Campus Access Only

All rights reserved. This publication is intended for use solely by faculty, students, and staff of University of the Pacific. No part of this publication may be reproduced, distributed, or transmitted in any form or by any means, now known or later developed, including but not limited to photocopying, recording, or other electronic or mechanical methods, without the prior written permission of the author or the publisher.

Date of Award


Document Type

Dissertation - Pacific Access Restricted

Degree Name

Doctor of Education (Ed.D.)



First Advisor

Dennis C. Brennan

First Committee Member

Mari Irwin

Second Committee Member

Steve Siera

Third Committee Member

[?] Reyes

Fourth Committee Member

Sue Eldridge


Purpose. Roles and obstacles to parent involvement at the site level are identified. Methods and strategies for developing parent involvement programs are investigated. Parent, teacher and administrator group perceptions are described and compared.

Methodology. Descriptive and comparative surveys address role expectations, potential obstacles, and current parent involvement trends. Parent, teacher, and administrative group responses at Lathrop School are analyzed using mean ranks and median scores for each group. School records for parent involvement activities are examined.

Findings. Of the 28 items addressing parent involvement role expectations, eight decision-making, two Parents as Teachers, and one Parents as Learners items show statistically significant differences in group perspectives for role expectations. Of the 31 items analyzing obstacles, group perceptions are different in four areas. Two items show a statistically significant difference among group beliefs in the area of school attitudes. Identification of current parent involvement trends indicate that parents are involved most frequently as Teachers and least frequently as Decision Makers.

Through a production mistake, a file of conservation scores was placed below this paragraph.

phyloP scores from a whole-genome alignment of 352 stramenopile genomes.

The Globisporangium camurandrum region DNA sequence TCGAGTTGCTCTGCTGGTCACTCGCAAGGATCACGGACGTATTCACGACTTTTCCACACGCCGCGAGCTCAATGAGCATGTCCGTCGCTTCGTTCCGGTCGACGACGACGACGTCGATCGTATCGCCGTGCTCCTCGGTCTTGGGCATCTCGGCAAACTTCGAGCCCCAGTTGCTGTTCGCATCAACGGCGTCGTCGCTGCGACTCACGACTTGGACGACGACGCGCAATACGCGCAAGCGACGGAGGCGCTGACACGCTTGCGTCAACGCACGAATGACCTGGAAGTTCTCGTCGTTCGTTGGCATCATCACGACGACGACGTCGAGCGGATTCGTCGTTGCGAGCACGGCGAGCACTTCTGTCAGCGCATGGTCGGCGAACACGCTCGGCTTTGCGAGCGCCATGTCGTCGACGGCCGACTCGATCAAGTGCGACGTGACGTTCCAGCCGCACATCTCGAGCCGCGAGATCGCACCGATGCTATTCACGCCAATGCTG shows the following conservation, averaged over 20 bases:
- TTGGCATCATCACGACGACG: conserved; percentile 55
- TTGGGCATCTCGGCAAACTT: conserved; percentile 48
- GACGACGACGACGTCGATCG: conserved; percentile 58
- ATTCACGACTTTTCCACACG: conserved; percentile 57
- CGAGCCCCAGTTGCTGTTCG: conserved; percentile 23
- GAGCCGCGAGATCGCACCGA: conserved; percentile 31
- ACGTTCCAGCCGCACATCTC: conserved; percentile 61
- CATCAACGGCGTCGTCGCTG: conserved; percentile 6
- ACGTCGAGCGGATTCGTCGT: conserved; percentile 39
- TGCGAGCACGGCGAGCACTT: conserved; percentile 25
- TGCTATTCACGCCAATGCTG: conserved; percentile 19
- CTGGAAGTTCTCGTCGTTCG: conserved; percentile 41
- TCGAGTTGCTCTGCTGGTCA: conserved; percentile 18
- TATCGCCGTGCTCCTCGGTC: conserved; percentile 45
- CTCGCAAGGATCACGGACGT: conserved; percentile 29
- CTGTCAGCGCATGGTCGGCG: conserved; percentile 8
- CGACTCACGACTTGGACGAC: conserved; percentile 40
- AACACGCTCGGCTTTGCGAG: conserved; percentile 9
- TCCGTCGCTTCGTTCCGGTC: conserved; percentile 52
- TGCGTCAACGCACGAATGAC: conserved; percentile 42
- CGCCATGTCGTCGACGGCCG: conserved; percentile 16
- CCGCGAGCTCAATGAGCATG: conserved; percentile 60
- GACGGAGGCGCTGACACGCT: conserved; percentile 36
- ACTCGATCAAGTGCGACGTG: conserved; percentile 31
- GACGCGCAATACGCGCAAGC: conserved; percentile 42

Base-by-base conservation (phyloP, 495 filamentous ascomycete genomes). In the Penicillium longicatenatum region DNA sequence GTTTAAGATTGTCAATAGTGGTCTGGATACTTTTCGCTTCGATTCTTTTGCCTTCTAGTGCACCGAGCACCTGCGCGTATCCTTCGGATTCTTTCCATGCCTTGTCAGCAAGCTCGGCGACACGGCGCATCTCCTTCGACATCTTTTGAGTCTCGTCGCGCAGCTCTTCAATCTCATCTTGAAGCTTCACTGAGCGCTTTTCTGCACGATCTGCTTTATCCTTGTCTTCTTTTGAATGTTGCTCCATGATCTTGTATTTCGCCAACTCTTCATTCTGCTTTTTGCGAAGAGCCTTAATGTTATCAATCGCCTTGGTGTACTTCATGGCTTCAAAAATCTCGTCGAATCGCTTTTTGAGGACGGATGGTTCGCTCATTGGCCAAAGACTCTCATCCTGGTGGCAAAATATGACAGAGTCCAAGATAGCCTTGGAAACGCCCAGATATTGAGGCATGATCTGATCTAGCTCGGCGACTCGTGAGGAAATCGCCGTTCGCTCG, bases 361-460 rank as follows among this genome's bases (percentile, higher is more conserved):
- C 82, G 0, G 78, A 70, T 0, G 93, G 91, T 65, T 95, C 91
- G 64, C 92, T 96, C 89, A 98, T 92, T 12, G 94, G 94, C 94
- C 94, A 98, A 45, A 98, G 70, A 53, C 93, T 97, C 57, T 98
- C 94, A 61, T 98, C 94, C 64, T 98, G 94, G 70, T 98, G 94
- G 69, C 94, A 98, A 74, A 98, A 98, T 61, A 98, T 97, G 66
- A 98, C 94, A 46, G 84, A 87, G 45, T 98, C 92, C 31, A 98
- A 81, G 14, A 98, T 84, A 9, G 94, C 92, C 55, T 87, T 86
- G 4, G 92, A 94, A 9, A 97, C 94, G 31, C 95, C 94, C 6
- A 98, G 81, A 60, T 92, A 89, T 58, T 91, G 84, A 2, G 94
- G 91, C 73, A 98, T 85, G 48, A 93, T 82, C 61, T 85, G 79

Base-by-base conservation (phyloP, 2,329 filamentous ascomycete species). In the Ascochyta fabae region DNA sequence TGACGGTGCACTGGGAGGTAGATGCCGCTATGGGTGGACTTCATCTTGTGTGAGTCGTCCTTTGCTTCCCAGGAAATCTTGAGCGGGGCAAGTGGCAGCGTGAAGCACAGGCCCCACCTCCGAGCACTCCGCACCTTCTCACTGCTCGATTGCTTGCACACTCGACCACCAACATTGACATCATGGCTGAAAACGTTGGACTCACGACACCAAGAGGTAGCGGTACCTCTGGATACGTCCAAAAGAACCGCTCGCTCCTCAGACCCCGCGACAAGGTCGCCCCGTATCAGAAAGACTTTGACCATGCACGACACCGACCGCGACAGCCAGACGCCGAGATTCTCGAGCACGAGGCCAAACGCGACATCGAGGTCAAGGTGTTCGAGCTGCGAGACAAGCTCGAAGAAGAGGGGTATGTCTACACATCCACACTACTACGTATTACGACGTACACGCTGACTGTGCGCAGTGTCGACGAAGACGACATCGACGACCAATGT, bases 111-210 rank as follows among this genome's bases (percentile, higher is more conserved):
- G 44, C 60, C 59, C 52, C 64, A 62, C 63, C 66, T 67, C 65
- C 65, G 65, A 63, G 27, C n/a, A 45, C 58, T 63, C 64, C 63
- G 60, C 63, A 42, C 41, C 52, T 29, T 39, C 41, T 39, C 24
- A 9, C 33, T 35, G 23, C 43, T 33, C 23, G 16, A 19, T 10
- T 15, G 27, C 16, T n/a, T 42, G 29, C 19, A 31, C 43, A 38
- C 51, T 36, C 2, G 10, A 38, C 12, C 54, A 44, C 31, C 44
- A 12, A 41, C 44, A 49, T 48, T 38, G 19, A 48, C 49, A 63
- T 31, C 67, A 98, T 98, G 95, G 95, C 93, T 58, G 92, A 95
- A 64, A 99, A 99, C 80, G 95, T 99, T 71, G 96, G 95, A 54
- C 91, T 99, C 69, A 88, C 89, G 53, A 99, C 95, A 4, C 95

Recommendations. Lathrop School can use the study to develop clear role expectation guidelines. Suggestions are made for establishing role expectations for all four categories of parent involvement. Recommendations are given for addressing cultural obstacles and suggestions are made for further research and implementation of a more effective parent involvement program.



To access this thesis/dissertation you must have a valid email address and log-in to Scholarly Commons.

Find in PacificSearch Find in ProQuest



If you are the author and would like to grant permission to make your work openly accessible, please email


Rights Statement

Rights Statement

In Copyright. URI:
This Item is protected by copyright and/or related rights. You are free to use this Item in any way that is permitted by the copyright and related rights legislation that applies to your use. For other uses you need to obtain permission from the rights-holder(s).